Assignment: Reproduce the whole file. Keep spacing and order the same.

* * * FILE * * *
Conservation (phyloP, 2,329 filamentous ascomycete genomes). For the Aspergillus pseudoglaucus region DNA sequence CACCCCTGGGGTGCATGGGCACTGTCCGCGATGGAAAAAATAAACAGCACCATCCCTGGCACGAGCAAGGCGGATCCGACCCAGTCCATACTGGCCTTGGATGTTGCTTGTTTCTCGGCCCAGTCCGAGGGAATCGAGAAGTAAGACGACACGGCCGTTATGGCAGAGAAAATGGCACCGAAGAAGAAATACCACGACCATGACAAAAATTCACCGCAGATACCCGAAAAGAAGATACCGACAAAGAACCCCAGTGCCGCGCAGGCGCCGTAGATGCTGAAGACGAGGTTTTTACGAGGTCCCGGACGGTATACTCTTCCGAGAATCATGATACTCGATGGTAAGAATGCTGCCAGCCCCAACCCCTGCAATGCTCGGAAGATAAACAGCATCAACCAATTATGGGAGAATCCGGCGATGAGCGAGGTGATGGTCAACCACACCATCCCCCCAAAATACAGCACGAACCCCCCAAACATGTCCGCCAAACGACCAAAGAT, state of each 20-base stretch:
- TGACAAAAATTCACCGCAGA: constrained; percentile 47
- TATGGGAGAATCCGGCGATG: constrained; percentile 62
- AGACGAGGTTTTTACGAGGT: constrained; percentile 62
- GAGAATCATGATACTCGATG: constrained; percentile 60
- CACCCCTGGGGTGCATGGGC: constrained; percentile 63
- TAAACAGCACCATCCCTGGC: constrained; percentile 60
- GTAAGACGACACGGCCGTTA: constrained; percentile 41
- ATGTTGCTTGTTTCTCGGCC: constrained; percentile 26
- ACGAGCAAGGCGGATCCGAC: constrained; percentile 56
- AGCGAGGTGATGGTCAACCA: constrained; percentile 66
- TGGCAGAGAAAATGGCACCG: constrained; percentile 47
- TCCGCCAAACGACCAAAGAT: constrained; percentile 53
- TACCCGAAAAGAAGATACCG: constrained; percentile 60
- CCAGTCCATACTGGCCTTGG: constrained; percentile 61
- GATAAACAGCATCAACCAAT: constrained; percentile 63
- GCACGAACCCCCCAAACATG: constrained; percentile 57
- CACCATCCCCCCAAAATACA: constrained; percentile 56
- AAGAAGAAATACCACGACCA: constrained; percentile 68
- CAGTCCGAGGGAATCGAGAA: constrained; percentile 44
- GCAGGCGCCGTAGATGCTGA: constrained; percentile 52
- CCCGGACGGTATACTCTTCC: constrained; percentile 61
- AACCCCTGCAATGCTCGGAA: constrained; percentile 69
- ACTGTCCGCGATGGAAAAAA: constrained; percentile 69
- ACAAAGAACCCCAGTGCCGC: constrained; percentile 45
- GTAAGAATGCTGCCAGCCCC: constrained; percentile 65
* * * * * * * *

Conservation (phyloP, 2,329 filamentous ascomycete genomes). For the Aspergillus pseudoglaucus region DNA sequence CACCCCTGGGGTGCATGGGCACTGTCCGCGATGGAAAAAATAAACAGCACCATCCCTGGCACGAGCAAGGCGGATCCGACCCAGTCCATACTGGCCTTGGATGTTGCTTGTTTCTCGGCCCAGTCCGAGGGAATCGAGAAGTAAGACGACACGGCCGTTATGGCAGAGAAAATGGCACCGAAGAAGAAATACCACGACCATGACAAAAATTCACCGCAGATACCCGAAAAGAAGATACCGACAAAGAACCCCAGTGCCGCGCAGGCGCCGTAGATGCTGAAGACGAGGTTTTTACGAGGTCCCGGACGGTATACTCTTCCGAGAATCATGATACTCGATGGTAAGAATGCTGCCAGCCCCAACCCCTGCAATGCTCGGAAGATAAACAGCATCAACCAATTATGGGAGAATCCGGCGATGAGCGAGGTGATGGTCAACCACACCATCCCCCCAAAATACAGCACGAACCCCCCAAACATGTCCGCCAAACGACCAAAGAT, state of each 20-base stretch:
- TGACAAAAATTCACCGCAGA: constrained; percentile 47
- TATGGGAGAATCCGGCGATG: constrained; percentile 62
- AGACGAGGTTTTTACGAGGT: constrained; percentile 62
- GAGAATCATGATACTCGATG: constrained; percentile 60
- CACCCCTGGGGTGCATGGGC: constrained; percentile 63
- TAAACAGCACCATCCCTGGC: constrained; percentile 60
- GTAAGACGACACGGCCGTTA: constrained; percentile 41
- ATGTTGCTTGTTTCTCGGCC: constrained; percentile 26
- ACGAGCAAGGCGGATCCGAC: constrained; percentile 56
- AGCGAGGTGATGGTCAACCA: constrained; percentile 66
- TGGCAGAGAAAATGGCACCG: constrained; percentile 47
- TCCGCCAAACGACCAAAGAT: constrained; percentile 53
- TACCCGAAAAGAAGATACCG: constrained; percentile 60
- CCAGTCCATACTGGCCTTGG: constrained; percentile 61
- GATAAACAGCATCAACCAAT: constrained; percentile 63
- GCACGAACCCCCCAAACATG: constrained; percentile 57
- CACCATCCCCCCAAAATACA: constrained; percentile 56
- AAGAAGAAATACCACGACCA: constrained; percentile 68
- CAGTCCGAGGGAATCGAGAA: constrained; percentile 44
- GCAGGCGCCGTAGATGCTGA: constrained; percentile 52
- CCCGGACGGTATACTCTTCC: constrained; percentile 61
- AACCCCTGCAATGCTCGGAA: constrained; percentile 69
- ACTGTCCGCGATGGAAAAAA: constrained; percentile 69
- ACAAAGAACCCCAGTGCCGC: constrained; percentile 45
- GTAAGAATGCTGCCAGCCCC: constrained; percentile 65